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Thread: King Alfred Cakes

  1. Question King Alfred Cakes

    Hi All
    This is prob going to be the first of many post as i am very new to the world of bushcraft. I have read some books and now find myself actually looking when walking about in my local woods.
    On one of these walks I have found the king Alfred cakes. My question is what do i do with them now. How do I store them, how do i know that they are ready to use, when should i pick them.

    Hope you can help this blunndering novice

    Matt

  2. #2
    Join Date
    Oct 2006
    Location
    Pembrokeshire
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    Pick 'em when you find them
    Dry then ia breathable container (paper bag, cotton stuffsack etc) not loose as they can leave loads of sooty spores on your radiator shelf
    Use them when they are dry
    Love makes the World go round......Lust makes it all go pear-shaped...

  3. #3
    Join Date
    Mar 2009
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    northern ireland
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    morning matty and welcome mate.

    i would remove your email adrress from your user name mate, you'll drown in spam otherwise !

  4. #4
    Join Date
    Jan 2012
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    taverham, thorpe marriott, norfolk
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    hi matt, i pinched this off woodlands.co.uk for ya. hope it helps

    Walking through a woodland you will often see ash trees with black blobs on them, usually on dead branches or on branches that have fallen off the tree. This has several names including coal fungus or cramp balls or King Alfred’s cakes. These hard, semi-spherical black lumps are usually about 3-4 cm in diameter and are the fruiting bodies of a fungus, which decays the dead wood of the ash tree. The photo shows the inside of one of these pictured on a log in my back garden – not on an ash tree.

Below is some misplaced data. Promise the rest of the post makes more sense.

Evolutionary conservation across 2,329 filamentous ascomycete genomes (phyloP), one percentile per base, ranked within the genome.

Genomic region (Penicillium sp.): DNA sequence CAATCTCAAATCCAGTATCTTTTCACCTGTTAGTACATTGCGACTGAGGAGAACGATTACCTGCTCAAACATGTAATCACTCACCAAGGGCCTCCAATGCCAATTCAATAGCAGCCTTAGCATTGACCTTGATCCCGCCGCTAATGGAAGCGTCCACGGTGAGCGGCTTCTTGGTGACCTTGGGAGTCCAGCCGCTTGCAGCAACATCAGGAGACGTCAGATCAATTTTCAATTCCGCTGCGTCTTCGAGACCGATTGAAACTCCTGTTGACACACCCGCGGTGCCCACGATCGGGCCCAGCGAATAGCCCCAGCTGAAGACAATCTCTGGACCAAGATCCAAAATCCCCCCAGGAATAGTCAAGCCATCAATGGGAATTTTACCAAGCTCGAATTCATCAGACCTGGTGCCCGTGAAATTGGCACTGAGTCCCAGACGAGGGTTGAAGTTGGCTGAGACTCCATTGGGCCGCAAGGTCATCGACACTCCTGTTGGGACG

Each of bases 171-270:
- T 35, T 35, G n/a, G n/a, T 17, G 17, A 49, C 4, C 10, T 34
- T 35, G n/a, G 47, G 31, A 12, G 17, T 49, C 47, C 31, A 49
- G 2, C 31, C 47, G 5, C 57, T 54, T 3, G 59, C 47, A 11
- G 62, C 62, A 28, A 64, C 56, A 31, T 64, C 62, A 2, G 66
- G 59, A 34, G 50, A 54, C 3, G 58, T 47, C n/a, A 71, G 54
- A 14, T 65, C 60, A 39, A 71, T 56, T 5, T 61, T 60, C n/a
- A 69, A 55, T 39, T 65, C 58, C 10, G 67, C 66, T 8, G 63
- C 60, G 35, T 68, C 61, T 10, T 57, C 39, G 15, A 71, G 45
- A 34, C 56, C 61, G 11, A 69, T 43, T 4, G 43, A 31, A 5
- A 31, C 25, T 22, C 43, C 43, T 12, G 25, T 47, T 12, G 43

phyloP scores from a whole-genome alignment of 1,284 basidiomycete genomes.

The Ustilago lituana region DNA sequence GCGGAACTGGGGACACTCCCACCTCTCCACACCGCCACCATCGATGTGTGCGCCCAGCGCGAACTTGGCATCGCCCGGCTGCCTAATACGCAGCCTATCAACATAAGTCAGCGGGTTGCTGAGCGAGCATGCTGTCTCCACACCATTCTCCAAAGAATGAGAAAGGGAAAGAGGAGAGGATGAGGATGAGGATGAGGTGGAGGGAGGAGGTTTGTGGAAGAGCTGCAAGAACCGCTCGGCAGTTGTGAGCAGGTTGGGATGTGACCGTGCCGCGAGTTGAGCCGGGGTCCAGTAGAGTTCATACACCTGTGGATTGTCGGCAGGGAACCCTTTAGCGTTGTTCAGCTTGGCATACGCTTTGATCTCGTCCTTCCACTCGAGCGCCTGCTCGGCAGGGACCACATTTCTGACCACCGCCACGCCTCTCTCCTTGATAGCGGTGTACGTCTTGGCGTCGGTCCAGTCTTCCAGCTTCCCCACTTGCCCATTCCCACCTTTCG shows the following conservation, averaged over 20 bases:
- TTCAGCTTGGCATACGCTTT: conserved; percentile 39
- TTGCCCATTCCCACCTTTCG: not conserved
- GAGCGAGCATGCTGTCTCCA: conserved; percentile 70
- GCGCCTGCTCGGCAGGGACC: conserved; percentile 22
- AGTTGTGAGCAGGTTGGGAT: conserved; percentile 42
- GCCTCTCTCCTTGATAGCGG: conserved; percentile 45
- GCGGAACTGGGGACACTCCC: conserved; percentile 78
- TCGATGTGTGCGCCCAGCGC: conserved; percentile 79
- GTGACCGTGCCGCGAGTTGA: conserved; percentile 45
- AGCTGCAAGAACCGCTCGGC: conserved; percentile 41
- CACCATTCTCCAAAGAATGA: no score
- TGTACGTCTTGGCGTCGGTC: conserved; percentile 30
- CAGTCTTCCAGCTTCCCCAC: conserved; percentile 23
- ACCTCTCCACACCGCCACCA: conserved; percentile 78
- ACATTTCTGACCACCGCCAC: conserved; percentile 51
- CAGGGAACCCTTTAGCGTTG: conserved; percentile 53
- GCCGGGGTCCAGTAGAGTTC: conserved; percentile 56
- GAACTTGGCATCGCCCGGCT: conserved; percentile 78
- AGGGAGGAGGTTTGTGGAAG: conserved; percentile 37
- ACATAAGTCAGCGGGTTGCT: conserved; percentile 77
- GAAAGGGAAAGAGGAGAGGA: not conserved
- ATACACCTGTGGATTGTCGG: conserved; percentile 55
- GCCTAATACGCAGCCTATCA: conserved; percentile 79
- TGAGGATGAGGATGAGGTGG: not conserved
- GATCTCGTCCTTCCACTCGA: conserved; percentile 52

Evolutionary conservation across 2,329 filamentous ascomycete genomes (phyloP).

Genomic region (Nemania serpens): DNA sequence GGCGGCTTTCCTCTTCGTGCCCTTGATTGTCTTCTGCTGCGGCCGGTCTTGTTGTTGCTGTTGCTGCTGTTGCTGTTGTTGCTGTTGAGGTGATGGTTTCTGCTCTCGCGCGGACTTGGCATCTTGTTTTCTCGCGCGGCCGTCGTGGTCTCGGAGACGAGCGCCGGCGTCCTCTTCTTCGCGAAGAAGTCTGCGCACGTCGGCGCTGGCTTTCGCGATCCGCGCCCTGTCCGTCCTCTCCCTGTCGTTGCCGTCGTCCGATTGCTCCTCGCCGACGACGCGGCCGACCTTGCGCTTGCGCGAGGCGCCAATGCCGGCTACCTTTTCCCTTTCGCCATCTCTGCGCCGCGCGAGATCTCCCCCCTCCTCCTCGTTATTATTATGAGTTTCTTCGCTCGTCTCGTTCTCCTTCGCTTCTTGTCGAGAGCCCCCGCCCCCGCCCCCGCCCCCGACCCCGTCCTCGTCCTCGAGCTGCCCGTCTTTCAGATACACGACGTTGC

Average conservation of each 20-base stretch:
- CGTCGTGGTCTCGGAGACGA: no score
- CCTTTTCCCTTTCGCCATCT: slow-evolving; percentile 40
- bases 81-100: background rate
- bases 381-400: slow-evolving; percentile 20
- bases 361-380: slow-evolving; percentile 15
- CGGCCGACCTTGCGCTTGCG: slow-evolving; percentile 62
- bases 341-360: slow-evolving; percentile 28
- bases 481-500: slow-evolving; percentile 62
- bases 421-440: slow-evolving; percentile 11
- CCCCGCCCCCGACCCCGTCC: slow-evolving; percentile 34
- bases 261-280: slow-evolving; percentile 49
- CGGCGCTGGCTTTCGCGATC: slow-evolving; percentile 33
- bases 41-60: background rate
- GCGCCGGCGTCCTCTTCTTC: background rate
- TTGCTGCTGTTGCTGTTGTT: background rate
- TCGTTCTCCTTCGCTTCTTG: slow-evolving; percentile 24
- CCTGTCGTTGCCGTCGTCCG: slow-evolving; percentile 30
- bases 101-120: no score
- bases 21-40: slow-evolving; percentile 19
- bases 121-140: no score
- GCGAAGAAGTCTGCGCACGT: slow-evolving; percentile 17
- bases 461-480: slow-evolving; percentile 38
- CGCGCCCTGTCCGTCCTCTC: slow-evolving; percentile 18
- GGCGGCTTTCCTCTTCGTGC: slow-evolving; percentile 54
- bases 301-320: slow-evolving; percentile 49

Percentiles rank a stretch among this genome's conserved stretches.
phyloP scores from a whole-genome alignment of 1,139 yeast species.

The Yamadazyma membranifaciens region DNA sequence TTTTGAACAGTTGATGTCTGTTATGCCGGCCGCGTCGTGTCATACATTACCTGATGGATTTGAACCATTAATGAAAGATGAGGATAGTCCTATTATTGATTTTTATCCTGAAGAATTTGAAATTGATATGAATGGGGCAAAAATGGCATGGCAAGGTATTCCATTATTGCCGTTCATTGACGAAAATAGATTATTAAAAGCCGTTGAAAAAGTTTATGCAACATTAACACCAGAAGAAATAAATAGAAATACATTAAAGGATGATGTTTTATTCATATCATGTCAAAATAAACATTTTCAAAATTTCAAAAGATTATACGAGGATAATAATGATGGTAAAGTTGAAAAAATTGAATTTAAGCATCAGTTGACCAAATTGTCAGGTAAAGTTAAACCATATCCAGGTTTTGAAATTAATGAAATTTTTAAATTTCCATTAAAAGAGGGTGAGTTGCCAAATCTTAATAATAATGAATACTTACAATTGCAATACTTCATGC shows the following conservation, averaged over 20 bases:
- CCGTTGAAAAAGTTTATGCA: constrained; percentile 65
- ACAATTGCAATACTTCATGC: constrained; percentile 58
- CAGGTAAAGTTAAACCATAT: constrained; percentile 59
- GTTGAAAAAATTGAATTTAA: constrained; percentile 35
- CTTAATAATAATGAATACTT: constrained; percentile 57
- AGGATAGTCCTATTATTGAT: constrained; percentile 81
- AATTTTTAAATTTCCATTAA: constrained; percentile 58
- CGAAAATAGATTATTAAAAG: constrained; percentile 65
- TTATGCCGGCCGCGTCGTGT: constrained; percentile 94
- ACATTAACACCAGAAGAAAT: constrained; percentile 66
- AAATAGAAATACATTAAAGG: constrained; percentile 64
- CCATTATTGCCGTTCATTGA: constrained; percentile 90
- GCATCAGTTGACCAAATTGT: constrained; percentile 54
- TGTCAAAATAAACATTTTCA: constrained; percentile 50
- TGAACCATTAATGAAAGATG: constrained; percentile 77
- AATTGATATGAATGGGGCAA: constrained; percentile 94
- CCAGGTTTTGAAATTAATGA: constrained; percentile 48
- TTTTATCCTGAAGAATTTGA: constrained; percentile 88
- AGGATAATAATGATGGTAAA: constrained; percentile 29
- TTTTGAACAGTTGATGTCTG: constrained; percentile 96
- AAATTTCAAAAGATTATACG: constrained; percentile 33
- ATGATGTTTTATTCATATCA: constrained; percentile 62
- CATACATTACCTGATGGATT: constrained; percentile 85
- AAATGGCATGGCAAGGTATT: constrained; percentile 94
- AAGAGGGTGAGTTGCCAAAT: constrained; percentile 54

Legend has it that King Alfred, when in hiding from the Danes, once burnt some cakes by failing to take them out of the oven. These fungal growths, which look as if they have been burned, are a reminder of his poor cooking and hence are nicknamed “King Alfred’s Cakes”, but their correct Latin name is Daldinia Concentrica. They grow in either a black form or a dark brown – perhaps the lighter colour shows that Alfred did remember to take out the cakes before they were totally incinerated!

    The black variety can be very useful for lighting fires because the inner flesh, once dried out, can be easily lit from a “firesteel” (this is an “artificial flint” which creates a spark for starting fires, much used in bushcraft). A spark will ignite the flesh of the fungus and, although it burns slowly like a barbecue briquette, once it has been lit one can transfer the glowing part to a ball of tinder and get a flame started.

    Like so much in woodlands once you know to look for these you look out for them and see them very often.
    Honi Soit Qui Mal y Pense

    http://bushcraftmunki.blogspot.co.uk/

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